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Child Support Obligations And Contract Interpretation

On Behalf of | Apr 7, 2016 | Child Support

In Fleming v. Fleming, decided by the Appellate Division, Second Department on March 30, 2016, the parent’s written settlement document stipulated that the father would pay child support until the children reach the age of 21, or the completion of “four (4) academic years of college,” whichever occurred last, but in no event beyond the school year of the child’s 23rd birthday. The child obtained a bachelor’s degree in three years before the age of 23 and continued to attend college. The Appellate court held that the fair meaning of the language “four (4) academic years of college,” expressed the parties’ intent to describe a four-year undergraduate course of study leading to a bachelor’s degree; and that there was “no evidence in the record to suggest that the parties intended this language to mean graduate school.”  The fact that the child was able to obtain the bachelor’s degree in three years instead of four years did not, in that court’s opinion,  change the “plain meaning” of the contract language, or alter what the Court described as the parties’ “reasonable expectations” as to the intent of the contract’s terms.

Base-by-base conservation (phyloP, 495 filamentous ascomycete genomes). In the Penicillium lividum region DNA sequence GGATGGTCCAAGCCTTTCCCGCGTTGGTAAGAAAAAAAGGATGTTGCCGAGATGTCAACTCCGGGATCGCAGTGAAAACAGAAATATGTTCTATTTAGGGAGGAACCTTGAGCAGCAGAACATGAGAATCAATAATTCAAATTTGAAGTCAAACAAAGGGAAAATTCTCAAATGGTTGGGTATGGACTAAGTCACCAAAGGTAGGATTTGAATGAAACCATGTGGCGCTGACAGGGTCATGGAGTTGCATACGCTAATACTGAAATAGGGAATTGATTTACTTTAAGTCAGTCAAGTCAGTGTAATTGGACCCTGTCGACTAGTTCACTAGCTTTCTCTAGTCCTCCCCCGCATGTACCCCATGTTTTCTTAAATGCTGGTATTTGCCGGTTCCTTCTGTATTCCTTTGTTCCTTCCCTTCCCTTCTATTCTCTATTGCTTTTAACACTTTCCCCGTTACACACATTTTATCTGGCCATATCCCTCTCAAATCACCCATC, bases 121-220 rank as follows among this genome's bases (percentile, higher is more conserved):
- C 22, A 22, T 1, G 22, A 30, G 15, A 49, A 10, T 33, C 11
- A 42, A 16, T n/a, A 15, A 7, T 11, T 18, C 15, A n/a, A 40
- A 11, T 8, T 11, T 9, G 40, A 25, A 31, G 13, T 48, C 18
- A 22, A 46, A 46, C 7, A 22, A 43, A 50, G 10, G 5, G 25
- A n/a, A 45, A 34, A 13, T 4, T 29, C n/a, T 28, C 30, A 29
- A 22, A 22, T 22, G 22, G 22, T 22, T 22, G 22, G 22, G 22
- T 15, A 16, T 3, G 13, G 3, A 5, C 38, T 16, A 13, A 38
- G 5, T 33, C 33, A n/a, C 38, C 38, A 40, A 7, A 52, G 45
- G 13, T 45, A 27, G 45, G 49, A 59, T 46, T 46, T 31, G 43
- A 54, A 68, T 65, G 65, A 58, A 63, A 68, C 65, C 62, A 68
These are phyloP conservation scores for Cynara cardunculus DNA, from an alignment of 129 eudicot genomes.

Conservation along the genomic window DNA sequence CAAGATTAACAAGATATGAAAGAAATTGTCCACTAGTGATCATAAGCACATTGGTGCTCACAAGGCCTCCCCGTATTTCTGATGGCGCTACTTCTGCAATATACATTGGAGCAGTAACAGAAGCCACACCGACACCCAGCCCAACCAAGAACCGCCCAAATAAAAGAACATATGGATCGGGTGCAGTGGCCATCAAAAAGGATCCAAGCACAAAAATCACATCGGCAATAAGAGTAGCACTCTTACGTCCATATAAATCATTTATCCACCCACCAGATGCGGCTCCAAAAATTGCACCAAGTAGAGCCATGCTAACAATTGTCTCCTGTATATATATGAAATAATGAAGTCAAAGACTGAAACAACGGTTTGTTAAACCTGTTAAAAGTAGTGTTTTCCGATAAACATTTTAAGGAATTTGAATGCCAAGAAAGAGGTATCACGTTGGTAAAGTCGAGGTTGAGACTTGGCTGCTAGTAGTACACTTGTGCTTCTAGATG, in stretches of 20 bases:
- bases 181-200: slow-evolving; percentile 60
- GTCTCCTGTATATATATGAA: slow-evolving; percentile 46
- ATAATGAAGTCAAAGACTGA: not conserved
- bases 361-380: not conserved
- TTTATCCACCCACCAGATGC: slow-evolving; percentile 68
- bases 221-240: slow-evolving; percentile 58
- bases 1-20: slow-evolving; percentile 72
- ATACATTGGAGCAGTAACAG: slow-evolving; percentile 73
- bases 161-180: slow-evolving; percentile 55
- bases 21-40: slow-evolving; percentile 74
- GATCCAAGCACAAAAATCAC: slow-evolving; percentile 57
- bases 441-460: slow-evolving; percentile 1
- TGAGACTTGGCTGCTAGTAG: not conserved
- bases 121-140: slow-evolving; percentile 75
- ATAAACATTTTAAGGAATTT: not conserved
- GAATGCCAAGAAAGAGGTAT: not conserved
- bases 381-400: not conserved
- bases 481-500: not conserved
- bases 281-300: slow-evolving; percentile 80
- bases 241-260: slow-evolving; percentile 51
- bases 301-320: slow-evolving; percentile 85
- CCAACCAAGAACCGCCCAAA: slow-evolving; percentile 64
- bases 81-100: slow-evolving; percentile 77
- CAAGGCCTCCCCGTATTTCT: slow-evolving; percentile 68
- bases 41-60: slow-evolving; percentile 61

One week later, in Alan P. V. Charlotte E., the Appellate Division, First Department, held that the parents’ written settlement agreement, which provided that the father’s child support obligation for a disabled child would continue until the occurrence of the earliest of three specified events: (1) the child’s care being completely covered by a government entitlement program; (2)  the child’s marriage; or (3)  the child’s death, meant that the father’s child support obligation would continue until the child’s death, unless one of the other two events occurs first, without regard to the child reaching the age of majority. A contract provision terminating that parent’s child support obligation at the age of 21 was not be implied as a “reasonable expectation” as to the intent of the contract’s terms.  


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